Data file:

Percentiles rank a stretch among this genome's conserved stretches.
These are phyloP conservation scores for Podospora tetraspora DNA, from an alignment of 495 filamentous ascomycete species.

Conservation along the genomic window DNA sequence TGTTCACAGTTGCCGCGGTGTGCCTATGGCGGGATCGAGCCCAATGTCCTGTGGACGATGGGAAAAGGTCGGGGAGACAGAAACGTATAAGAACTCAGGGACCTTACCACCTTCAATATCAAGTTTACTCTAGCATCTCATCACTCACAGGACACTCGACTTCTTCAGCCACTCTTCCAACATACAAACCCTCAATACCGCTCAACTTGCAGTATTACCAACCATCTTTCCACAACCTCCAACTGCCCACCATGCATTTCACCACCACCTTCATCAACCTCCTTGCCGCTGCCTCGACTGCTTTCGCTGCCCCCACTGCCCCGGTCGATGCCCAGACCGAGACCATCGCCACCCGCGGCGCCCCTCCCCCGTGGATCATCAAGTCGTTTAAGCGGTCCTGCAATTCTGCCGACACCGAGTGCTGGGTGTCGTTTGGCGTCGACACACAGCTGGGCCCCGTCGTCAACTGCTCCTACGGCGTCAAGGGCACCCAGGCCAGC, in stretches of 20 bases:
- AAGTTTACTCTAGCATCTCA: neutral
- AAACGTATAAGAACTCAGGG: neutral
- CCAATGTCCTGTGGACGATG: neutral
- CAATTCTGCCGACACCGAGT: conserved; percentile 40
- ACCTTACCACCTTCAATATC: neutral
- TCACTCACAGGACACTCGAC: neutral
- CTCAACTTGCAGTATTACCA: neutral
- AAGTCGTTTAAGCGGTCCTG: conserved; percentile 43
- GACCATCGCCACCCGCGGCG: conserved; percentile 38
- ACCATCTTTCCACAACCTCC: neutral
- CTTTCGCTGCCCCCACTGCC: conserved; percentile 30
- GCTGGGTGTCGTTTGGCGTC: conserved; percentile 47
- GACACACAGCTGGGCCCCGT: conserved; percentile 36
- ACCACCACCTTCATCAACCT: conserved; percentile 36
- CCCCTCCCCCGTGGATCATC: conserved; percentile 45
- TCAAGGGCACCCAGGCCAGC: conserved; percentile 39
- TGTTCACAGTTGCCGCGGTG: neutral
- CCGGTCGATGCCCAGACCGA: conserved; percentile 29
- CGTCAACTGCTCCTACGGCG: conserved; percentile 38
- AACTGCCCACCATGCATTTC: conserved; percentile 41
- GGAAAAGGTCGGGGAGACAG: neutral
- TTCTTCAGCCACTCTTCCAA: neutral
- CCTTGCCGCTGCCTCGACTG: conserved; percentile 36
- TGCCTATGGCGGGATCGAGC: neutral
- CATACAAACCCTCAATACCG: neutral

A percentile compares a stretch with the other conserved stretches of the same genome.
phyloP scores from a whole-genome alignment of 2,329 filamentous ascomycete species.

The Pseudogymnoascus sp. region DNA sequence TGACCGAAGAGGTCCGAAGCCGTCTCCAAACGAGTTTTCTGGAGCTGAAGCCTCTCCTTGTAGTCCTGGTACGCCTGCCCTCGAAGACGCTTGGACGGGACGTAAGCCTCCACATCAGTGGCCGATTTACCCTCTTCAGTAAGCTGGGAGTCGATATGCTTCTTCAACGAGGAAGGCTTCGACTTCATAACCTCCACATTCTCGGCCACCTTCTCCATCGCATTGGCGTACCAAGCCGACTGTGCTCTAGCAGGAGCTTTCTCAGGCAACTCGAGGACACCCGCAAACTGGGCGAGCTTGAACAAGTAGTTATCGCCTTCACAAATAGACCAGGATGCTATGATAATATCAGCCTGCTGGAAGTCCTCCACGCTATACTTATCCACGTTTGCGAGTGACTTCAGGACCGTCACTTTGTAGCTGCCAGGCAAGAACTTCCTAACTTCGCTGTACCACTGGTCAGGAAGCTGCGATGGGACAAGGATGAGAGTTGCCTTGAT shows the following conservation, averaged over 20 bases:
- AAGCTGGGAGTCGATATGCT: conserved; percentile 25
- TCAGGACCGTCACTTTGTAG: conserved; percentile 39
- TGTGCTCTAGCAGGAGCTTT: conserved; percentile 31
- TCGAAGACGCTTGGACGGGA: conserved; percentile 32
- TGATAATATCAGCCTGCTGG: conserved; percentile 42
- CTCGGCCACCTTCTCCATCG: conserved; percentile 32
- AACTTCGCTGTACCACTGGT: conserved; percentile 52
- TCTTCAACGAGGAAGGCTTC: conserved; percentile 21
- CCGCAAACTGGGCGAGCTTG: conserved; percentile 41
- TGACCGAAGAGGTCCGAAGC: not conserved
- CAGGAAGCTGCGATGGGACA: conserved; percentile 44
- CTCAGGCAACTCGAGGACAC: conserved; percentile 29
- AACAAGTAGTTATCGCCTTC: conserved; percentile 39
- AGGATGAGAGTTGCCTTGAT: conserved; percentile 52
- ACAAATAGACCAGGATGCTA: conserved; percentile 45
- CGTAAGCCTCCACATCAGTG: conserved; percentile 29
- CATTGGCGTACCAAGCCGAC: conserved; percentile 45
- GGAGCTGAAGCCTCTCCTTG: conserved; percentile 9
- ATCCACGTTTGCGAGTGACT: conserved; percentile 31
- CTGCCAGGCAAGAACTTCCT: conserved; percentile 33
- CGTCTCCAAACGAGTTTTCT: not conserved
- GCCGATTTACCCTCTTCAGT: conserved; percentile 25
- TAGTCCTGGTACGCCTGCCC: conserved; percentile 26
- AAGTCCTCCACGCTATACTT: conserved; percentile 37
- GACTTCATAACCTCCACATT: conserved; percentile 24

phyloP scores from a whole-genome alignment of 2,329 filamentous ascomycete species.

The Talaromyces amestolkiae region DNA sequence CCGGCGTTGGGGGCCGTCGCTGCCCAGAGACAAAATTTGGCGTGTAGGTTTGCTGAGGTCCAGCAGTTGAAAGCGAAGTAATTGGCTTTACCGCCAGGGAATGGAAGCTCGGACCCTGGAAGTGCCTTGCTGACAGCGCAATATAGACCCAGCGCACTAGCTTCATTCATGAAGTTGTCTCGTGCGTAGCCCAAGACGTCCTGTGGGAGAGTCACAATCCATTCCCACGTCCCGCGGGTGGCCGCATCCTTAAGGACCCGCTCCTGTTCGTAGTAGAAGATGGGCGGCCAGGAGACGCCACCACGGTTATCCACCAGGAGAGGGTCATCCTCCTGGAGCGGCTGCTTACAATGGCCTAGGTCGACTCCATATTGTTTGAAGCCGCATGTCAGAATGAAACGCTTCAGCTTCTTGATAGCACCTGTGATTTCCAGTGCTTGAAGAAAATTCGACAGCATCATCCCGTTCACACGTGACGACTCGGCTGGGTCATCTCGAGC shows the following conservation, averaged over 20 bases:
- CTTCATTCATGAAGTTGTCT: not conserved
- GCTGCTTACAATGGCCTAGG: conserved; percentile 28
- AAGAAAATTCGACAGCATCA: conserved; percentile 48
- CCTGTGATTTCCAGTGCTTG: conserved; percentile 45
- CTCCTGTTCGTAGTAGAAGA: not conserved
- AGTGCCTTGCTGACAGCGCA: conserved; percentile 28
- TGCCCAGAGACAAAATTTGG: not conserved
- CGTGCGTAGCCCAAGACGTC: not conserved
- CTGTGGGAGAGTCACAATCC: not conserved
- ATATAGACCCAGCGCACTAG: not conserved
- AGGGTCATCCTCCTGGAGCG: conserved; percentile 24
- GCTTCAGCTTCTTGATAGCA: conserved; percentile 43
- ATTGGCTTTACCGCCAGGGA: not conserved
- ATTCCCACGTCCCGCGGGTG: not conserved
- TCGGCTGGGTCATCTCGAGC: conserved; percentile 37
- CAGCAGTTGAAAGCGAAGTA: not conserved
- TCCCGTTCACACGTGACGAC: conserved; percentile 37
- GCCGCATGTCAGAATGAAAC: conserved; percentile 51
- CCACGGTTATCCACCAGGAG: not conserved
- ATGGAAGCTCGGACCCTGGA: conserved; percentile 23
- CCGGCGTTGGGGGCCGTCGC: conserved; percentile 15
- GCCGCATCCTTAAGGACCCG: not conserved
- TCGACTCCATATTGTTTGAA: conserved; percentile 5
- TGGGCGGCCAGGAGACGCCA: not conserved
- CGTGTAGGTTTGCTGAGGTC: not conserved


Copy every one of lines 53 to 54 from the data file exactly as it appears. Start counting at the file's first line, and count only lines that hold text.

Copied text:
- GCCGATTTACCCTCTTCAGT: conserved; percentile 25
- TAGTCCTGGTACGCCTGCCC: conserved; percentile 26